Why first party data is more important than ever for B2B marketers

2nd November 2021

State of data privacy in 2021… No more cookies?

So, what’s changed in 2021? Since our last update, the laws around data privacy and cookie usage globally have largely stayed the same, however, the way that browsers use cookies is continuing to change. There has been a shift in the cookie policies held by the most popular internet browsers, with all the biggest players either already opting to remove cookies from their platforms, or looking to do so within the next year.

A browser update

Google Chrome is the most popular web browser and does not block third-party cookies by default (however, you can block them through the settings menu). In August 2019, Google announced their intention to phase out all third-party cookies within two years via a program called the “Privacy Sandbox, and we should be able to see this begin to take effect later this year. This will be a pivotal change for the advertising industry and its effects will be felt in 2021 and beyond.

Since March 2020, Safari has blocked all third-party cookies by default and has done since the release of Intelligent Tracking Prevention (ITP) 1.0 in September 2017. Apple position themselves as having a significant focus on user privacy because their revenue does not depend on advertising unlike some other browsers.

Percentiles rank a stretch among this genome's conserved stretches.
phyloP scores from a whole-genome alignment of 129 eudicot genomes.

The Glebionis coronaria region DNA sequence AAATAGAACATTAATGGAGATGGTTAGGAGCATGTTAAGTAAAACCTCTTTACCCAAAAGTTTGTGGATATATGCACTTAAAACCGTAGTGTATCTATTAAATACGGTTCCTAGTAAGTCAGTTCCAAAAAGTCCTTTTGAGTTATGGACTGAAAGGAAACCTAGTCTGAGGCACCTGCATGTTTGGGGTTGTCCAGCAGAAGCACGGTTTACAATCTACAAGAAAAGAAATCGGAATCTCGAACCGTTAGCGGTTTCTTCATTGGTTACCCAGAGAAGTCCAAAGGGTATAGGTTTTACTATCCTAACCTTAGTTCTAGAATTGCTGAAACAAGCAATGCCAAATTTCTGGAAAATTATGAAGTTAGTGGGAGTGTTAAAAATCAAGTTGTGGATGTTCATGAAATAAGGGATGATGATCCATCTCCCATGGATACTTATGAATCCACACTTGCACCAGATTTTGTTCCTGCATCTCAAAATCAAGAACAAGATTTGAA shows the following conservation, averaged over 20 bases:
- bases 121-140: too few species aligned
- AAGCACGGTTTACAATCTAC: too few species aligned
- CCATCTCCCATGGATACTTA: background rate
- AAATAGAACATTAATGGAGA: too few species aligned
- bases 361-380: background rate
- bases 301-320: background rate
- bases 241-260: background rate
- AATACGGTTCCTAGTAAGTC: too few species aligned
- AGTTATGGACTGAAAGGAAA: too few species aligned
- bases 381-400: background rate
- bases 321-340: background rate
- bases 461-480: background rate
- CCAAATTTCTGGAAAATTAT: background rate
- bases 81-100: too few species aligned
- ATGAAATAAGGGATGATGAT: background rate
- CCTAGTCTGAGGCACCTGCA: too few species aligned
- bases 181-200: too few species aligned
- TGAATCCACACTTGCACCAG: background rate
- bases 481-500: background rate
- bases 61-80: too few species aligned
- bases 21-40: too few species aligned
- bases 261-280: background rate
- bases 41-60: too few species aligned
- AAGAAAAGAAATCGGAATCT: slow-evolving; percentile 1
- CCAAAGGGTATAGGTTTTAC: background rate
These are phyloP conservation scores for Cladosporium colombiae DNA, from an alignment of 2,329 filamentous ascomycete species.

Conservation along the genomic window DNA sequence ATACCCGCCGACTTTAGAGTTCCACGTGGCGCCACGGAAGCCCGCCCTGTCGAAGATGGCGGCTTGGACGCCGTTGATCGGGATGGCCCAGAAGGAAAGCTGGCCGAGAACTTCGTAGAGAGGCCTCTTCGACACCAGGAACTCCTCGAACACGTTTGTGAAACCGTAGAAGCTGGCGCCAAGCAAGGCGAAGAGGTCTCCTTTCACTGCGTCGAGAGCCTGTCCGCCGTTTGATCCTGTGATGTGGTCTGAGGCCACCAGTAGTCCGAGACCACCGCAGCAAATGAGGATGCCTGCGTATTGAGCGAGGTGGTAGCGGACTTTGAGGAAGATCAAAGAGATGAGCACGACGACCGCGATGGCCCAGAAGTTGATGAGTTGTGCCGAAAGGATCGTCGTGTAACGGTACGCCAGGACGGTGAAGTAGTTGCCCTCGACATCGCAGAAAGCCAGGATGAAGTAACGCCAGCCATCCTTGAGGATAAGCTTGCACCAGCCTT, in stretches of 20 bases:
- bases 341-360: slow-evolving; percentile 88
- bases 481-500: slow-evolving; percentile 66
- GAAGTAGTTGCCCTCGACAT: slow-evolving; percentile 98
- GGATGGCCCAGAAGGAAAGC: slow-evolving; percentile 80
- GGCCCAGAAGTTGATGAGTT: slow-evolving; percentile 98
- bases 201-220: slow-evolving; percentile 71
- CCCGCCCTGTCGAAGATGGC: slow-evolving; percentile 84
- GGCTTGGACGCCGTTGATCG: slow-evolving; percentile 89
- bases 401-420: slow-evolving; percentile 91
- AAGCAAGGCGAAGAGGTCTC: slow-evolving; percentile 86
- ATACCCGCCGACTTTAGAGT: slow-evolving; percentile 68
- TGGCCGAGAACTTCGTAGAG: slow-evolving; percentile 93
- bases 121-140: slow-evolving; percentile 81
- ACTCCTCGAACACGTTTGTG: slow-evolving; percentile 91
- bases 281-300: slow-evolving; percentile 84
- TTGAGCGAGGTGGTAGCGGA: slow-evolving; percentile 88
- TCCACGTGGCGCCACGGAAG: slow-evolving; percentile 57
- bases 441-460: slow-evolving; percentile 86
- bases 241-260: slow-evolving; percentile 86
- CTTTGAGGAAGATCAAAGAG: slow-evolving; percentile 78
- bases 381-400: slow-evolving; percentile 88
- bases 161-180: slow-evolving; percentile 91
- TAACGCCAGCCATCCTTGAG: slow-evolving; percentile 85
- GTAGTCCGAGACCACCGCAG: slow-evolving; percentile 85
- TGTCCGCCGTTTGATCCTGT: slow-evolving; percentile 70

Firefox have removed them by default since 2019. The browser offers specific privacy controls and provides three options for users to “fine-tune” cookie usage: standard, strict and custom.

The default setting in Internet Explorer blocks some third-party cookies thanks to tracking protection, a feature that uses tracking-protection lists to stop users from being unwillingly traced with cookies. The younger browser, Edge does not yet block third-party cookies by default, nor offer Internet Explorer’s tracking protection feature.

How will analytics and targeting capabilities change in 2021?

Changes to the way Google Chrome operates, specifically, mean that we will begin to see some changes within analytics platforms like Google Analytics. Google Analytics will not offer marketers as much information and will provide a more limited view of their audiences- impacting their advertising strategy at a larger scale.

It is important to note that some third-party tracking will still exist, but user acceptance of third-party cookies will be vital (i.e. users cannot simply ignore the box which asks if they are happy to share their data) and declaration of how data will be used will start to become more explicit. These changes will also make it harder and harder to build first party data.

The decline in cookie targeting will mean banner placement is key, contextual targeting will become the focus in 2021. The challenge will be using all the various contextual options to help infer the audience on those pages.

Other types of tracking and targeting will also begin to emerge. LinkedIn has a good business database and could be seen as a big second party provider; they will be looking at ways to match this across the web. Using login data, LinkedIn can build a robust targeting profile of users and if they open up the black box that is their audience network, the ability to target outside of the site could be a powerful way to help businesses with audience expansion going forwards.